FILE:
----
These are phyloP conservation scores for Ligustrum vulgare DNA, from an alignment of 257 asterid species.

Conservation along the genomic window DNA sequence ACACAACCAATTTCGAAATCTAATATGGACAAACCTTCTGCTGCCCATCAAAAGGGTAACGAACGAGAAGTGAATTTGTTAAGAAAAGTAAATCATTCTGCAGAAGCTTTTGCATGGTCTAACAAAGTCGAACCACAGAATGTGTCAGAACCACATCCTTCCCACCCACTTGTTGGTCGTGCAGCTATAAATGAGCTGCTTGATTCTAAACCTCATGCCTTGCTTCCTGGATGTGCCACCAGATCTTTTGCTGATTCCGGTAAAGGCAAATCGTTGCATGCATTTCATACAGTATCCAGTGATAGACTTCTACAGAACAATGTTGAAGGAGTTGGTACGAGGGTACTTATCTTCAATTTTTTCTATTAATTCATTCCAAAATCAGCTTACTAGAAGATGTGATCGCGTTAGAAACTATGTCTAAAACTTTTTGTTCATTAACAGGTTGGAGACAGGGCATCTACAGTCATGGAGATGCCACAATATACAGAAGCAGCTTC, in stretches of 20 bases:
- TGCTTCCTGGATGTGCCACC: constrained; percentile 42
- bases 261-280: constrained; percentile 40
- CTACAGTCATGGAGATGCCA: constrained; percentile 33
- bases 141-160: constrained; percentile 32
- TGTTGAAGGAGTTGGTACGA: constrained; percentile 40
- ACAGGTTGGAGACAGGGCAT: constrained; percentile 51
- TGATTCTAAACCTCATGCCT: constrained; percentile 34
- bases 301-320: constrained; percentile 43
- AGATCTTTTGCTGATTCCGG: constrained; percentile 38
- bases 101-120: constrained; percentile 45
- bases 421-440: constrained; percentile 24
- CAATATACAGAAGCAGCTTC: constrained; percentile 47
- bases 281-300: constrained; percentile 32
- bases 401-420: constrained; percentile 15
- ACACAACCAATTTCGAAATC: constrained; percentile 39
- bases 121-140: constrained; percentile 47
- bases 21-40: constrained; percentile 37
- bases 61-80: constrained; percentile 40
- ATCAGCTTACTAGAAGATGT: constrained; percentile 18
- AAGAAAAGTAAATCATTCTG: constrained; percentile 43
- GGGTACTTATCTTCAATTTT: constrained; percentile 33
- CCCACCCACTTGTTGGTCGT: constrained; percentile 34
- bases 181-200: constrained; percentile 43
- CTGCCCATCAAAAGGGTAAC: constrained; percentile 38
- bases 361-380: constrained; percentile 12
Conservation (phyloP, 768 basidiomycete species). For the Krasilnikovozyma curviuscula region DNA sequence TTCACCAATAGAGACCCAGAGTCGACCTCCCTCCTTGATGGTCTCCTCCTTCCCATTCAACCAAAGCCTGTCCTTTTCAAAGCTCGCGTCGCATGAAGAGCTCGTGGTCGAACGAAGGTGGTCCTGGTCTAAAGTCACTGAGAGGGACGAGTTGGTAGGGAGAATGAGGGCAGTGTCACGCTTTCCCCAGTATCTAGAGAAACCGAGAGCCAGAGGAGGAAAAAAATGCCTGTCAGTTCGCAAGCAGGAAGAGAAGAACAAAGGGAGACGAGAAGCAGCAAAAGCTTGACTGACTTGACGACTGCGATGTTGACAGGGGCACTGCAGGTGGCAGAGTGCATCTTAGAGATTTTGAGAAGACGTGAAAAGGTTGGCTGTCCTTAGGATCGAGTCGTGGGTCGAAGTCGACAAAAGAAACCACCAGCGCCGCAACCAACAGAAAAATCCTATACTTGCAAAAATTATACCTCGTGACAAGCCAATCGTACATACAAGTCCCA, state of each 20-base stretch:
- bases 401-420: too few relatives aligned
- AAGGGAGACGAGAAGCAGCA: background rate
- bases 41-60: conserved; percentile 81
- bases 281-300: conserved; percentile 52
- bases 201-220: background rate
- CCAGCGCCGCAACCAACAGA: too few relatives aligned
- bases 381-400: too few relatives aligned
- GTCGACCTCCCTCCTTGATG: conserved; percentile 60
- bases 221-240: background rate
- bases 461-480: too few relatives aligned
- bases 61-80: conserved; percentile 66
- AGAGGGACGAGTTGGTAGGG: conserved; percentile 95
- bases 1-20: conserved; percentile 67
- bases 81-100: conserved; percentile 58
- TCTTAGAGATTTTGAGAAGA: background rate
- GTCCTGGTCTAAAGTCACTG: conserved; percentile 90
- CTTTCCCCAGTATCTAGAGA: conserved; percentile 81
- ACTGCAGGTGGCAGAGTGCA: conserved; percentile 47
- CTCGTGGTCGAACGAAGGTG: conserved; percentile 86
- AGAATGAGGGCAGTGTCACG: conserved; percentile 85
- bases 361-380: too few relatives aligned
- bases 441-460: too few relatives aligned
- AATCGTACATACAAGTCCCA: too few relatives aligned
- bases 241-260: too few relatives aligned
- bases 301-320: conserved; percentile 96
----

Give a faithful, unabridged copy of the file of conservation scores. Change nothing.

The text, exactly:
These are phyloP conservation scores for Ligustrum vulgare DNA, from an alignment of 257 asterid species.

Conservation along the genomic window DNA sequence ACACAACCAATTTCGAAATCTAATATGGACAAACCTTCTGCTGCCCATCAAAAGGGTAACGAACGAGAAGTGAATTTGTTAAGAAAAGTAAATCATTCTGCAGAAGCTTTTGCATGGTCTAACAAAGTCGAACCACAGAATGTGTCAGAACCACATCCTTCCCACCCACTTGTTGGTCGTGCAGCTATAAATGAGCTGCTTGATTCTAAACCTCATGCCTTGCTTCCTGGATGTGCCACCAGATCTTTTGCTGATTCCGGTAAAGGCAAATCGTTGCATGCATTTCATACAGTATCCAGTGATAGACTTCTACAGAACAATGTTGAAGGAGTTGGTACGAGGGTACTTATCTTCAATTTTTTCTATTAATTCATTCCAAAATCAGCTTACTAGAAGATGTGATCGCGTTAGAAACTATGTCTAAAACTTTTTGTTCATTAACAGGTTGGAGACAGGGCATCTACAGTCATGGAGATGCCACAATATACAGAAGCAGCTTC, in stretches of 20 bases:
- TGCTTCCTGGATGTGCCACC: constrained; percentile 42
- bases 261-280: constrained; percentile 40
- CTACAGTCATGGAGATGCCA: constrained; percentile 33
- bases 141-160: constrained; percentile 32
- TGTTGAAGGAGTTGGTACGA: constrained; percentile 40
- ACAGGTTGGAGACAGGGCAT: constrained; percentile 51
- TGATTCTAAACCTCATGCCT: constrained; percentile 34
- bases 301-320: constrained; percentile 43
- AGATCTTTTGCTGATTCCGG: constrained; percentile 38
- bases 101-120: constrained; percentile 45
- bases 421-440: constrained; percentile 24
- CAATATACAGAAGCAGCTTC: constrained; percentile 47
- bases 281-300: constrained; percentile 32
- bases 401-420: constrained; percentile 15
- ACACAACCAATTTCGAAATC: constrained; percentile 39
- bases 121-140: constrained; percentile 47
- bases 21-40: constrained; percentile 37
- bases 61-80: constrained; percentile 40
- ATCAGCTTACTAGAAGATGT: constrained; percentile 18
- AAGAAAAGTAAATCATTCTG: constrained; percentile 43
- GGGTACTTATCTTCAATTTT: constrained; percentile 33
- CCCACCCACTTGTTGGTCGT: constrained; percentile 34
- bases 181-200: constrained; percentile 43
- CTGCCCATCAAAAGGGTAAC: constrained; percentile 38
- bases 361-380: constrained; percentile 12
Conservation (phyloP, 768 basidiomycete species). For the Krasilnikovozyma curviuscula region DNA sequence TTCACCAATAGAGACCCAGAGTCGACCTCCCTCCTTGATGGTCTCCTCCTTCCCATTCAACCAAAGCCTGTCCTTTTCAAAGCTCGCGTCGCATGAAGAGCTCGTGGTCGAACGAAGGTGGTCCTGGTCTAAAGTCACTGAGAGGGACGAGTTGGTAGGGAGAATGAGGGCAGTGTCACGCTTTCCCCAGTATCTAGAGAAACCGAGAGCCAGAGGAGGAAAAAAATGCCTGTCAGTTCGCAAGCAGGAAGAGAAGAACAAAGGGAGACGAGAAGCAGCAAAAGCTTGACTGACTTGACGACTGCGATGTTGACAGGGGCACTGCAGGTGGCAGAGTGCATCTTAGAGATTTTGAGAAGACGTGAAAAGGTTGGCTGTCCTTAGGATCGAGTCGTGGGTCGAAGTCGACAAAAGAAACCACCAGCGCCGCAACCAACAGAAAAATCCTATACTTGCAAAAATTATACCTCGTGACAAGCCAATCGTACATACAAGTCCCA, state of each 20-base stretch:
- bases 401-420: too few relatives aligned
- AAGGGAGACGAGAAGCAGCA: background rate
- bases 41-60: conserved; percentile 81
- bases 281-300: conserved; percentile 52
- bases 201-220: background rate
- CCAGCGCCGCAACCAACAGA: too few relatives aligned
- bases 381-400: too few relatives aligned
- GTCGACCTCCCTCCTTGATG: conserved; percentile 60
- bases 221-240: background rate
- bases 461-480: too few relatives aligned
- bases 61-80: conserved; percentile 66
- AGAGGGACGAGTTGGTAGGG: conserved; percentile 95
- bases 1-20: conserved; percentile 67
- bases 81-100: conserved; percentile 58
- TCTTAGAGATTTTGAGAAGA: background rate
- GTCCTGGTCTAAAGTCACTG: conserved; percentile 90
- CTTTCCCCAGTATCTAGAGA: conserved; percentile 81
- ACTGCAGGTGGCAGAGTGCA: conserved; percentile 47
- CTCGTGGTCGAACGAAGGTG: conserved; percentile 86
- AGAATGAGGGCAGTGTCACG: conserved; percentile 85
- bases 361-380: too few relatives aligned
- bases 441-460: too few relatives aligned
- AATCGTACATACAAGTCCCA: too few relatives aligned
- bases 241-260: too few relatives aligned
- bases 301-320: conserved; percentile 96